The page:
Lombardi, on the Russians

Here’s what Dean Lombardi had to say about the two Russian players, defenseman Vjateslav Voinov and center Andrei Loktionov, the Kings drafted this weekend. The concern with Russian players has been whether NHL teams would be able to sign them and bring them to North America. Lombardi explains why, even though both players are under contract in Russia, he’s confident they will play in North America next season.

Lombardi said: “Yeah, I think the first thing with Voinov, as with Loktionov, was that Solly (Jeff Solomon, director of hockey operations) did all the background work to make sure these kids were coming here. That’s the big question with all the Russians. It’s very different than in the past, when you could always offer a better opportunity and a bigger contract. That’s the case with Russia anymore. So if you draft a kid, you’ve got to be cognizant of the fact that he has to really want to play here, because you’re not going to be able to bribe him with money.

“Then, I don’t know if you know all the background, with the Russians trying to get all these kids to sign five-year deals, but that’s a whole other issue. It doesn’t make sense for us to take them — you might take a flier on a guy in a later round — unless they’re committed to coming over here and player either junior hockey or in the minors. The thing about Voinov is, he’s a good player, a good prospect. He’s a right-shot defenseman and he’s one of the top defensemen on that Russian team, but if he wasn’t committed to coming here then it wouldn’t make sense (to draft him). All our researched showed that he’d even be willing to play junior hockey, if he had to.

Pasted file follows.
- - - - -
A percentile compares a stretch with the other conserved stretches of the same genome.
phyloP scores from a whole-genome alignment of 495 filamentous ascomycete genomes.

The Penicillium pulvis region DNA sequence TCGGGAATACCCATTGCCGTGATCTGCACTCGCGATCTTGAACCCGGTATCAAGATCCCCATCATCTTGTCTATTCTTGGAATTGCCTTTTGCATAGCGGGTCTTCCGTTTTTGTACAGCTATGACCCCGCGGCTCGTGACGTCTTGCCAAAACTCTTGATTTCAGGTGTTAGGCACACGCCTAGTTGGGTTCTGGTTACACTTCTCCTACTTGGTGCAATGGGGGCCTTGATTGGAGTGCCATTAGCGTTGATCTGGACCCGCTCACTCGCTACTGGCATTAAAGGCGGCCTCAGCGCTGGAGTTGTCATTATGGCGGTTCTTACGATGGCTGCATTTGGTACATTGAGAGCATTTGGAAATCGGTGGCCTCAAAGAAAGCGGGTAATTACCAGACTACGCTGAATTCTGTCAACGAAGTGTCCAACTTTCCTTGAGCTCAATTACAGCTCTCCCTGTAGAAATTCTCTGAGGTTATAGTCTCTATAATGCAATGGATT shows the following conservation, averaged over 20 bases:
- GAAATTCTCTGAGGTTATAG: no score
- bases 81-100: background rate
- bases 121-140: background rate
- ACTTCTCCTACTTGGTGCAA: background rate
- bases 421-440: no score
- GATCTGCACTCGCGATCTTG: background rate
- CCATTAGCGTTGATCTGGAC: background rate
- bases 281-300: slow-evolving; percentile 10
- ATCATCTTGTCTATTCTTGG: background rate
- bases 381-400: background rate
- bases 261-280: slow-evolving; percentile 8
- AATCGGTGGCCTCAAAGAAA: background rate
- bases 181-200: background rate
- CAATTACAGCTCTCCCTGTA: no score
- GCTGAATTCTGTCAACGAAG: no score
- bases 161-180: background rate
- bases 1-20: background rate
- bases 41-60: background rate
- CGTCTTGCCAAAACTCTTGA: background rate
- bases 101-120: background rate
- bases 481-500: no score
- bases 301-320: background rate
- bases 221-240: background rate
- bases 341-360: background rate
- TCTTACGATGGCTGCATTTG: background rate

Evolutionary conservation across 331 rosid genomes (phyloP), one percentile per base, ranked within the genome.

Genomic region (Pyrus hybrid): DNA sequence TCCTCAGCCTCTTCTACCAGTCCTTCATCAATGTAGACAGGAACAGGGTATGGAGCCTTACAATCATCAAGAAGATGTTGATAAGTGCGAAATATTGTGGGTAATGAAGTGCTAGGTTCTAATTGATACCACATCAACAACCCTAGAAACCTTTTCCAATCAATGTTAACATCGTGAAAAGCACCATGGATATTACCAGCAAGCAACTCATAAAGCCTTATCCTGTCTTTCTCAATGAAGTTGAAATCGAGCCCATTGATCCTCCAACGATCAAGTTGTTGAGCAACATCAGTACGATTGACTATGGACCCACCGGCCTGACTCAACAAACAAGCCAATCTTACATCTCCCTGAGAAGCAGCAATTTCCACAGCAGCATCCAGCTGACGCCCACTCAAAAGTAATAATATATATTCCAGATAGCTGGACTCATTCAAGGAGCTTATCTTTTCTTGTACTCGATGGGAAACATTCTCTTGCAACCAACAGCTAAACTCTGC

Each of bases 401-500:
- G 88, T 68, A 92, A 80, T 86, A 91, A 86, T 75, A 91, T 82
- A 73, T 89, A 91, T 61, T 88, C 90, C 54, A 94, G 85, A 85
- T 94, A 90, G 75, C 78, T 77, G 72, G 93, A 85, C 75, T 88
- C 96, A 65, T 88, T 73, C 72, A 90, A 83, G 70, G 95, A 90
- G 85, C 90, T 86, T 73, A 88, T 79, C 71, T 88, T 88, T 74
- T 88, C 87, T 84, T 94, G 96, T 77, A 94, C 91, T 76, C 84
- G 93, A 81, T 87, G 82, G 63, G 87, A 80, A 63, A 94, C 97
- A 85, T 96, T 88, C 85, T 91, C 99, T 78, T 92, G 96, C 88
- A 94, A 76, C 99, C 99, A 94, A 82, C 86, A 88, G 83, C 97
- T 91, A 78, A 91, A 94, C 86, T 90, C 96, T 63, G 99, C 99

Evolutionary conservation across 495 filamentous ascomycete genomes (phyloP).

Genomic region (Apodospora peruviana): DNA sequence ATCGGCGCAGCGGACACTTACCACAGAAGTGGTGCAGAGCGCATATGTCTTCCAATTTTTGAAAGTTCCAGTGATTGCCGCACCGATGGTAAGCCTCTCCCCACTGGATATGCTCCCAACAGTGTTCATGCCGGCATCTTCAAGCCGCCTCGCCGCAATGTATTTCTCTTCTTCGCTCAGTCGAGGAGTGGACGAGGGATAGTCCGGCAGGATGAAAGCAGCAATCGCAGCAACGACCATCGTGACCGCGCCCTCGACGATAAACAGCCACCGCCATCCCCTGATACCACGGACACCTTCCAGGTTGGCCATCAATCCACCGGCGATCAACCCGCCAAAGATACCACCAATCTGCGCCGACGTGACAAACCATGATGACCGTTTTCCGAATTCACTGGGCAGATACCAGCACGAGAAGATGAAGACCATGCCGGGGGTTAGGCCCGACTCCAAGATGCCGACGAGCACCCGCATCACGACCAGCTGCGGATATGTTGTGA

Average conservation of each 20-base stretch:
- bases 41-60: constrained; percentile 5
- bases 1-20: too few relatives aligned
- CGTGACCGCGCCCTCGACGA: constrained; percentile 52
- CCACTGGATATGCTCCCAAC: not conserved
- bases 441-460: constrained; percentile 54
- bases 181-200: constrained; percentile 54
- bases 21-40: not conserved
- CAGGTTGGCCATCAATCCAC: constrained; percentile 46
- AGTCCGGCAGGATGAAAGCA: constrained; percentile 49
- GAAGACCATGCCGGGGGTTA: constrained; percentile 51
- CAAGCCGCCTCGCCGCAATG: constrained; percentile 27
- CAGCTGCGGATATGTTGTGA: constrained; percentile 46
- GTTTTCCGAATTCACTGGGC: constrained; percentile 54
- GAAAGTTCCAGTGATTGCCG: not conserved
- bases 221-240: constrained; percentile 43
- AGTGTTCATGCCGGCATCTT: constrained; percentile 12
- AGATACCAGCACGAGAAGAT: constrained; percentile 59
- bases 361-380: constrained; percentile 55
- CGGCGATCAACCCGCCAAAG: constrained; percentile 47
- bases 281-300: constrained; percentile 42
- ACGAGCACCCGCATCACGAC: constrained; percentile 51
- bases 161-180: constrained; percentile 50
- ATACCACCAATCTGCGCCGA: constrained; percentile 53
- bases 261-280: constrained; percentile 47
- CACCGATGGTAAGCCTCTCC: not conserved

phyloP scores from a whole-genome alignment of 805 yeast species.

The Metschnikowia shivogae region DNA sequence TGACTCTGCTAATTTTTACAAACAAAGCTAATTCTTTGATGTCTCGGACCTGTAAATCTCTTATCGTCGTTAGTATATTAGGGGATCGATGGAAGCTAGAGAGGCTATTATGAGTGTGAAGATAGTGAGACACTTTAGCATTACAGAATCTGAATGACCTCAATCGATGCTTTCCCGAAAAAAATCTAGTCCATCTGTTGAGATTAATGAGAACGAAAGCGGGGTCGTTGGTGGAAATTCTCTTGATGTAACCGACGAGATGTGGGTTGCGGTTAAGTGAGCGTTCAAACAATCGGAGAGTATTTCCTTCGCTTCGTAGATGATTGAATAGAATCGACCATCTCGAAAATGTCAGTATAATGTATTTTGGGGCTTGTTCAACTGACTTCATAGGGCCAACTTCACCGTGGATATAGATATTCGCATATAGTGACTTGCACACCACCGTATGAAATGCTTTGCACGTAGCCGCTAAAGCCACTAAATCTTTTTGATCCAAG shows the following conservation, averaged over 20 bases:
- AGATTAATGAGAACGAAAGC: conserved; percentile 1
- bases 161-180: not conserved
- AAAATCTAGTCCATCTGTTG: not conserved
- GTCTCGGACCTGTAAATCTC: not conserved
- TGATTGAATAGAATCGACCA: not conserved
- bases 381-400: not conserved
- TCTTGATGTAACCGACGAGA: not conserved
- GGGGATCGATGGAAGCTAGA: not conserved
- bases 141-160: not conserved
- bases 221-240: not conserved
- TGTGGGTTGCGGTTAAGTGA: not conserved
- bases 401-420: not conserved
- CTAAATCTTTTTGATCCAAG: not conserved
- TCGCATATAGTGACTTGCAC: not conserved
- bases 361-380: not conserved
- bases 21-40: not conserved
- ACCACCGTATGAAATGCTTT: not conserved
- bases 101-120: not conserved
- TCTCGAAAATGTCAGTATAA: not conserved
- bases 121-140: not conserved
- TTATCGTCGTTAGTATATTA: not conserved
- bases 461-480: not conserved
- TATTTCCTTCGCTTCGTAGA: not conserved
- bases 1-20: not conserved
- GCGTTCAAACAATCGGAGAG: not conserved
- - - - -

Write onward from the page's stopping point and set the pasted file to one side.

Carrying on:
“A lot of kids will say, `Well, I’m not going over until I’m ready for the NHL.’ Well, this kid was prepared to play junior hockey and give up that five-year contract, with a lot of money. That told us a lot, in terms of his desire to play here. So we just stepped up and took him. Same with Loktionov. It’s kind of interesting, because he’s from (Igor) Larionov’s hometown and he was actually at our rink two weeks ago with Larionov. Larionov has kind of taken him under his wing. If he’s half as smart as Larionov on the ice, he’s going to be a good player. He’s also another one who is committed to playing over here this year, whether it’s juniors or the NHL.

“What you’ve got now in Russia is, the contracts they have… Like I said, we had to get all this down before the draft. It’s getting all the rules and talking to the agents, as far as what the kid wants to do. In Russia, the contract can be broken if you give notice. It’s weird for us because in our society, a contract is a contract. But in Russia, you can sign a three-year contract and, if you give notice, the contract is no good after 30 days. For us, even I would say, `Well, what good is the contract?’ But it’s a different society. So those kids can give notice.

“Then with those five-year contracts they’re trying to get the kids to sign, (they say) `OK, the 30-day rule applies, but if you give us notice you have to pay us a lot of money.’ So, they’re trying to keep their own players. They have a lot of money, unlike the past. It actually reflects what’s going on in their society, going from communism to capitalism. It makes for an interesting study in itself. So, he does have a contract, but if he gives a 30-day notice, he can go. If he signs a five-year contract, he would have to pay a lot of money (to break it). As long as he stays away from that, he can sign with a NHL team.

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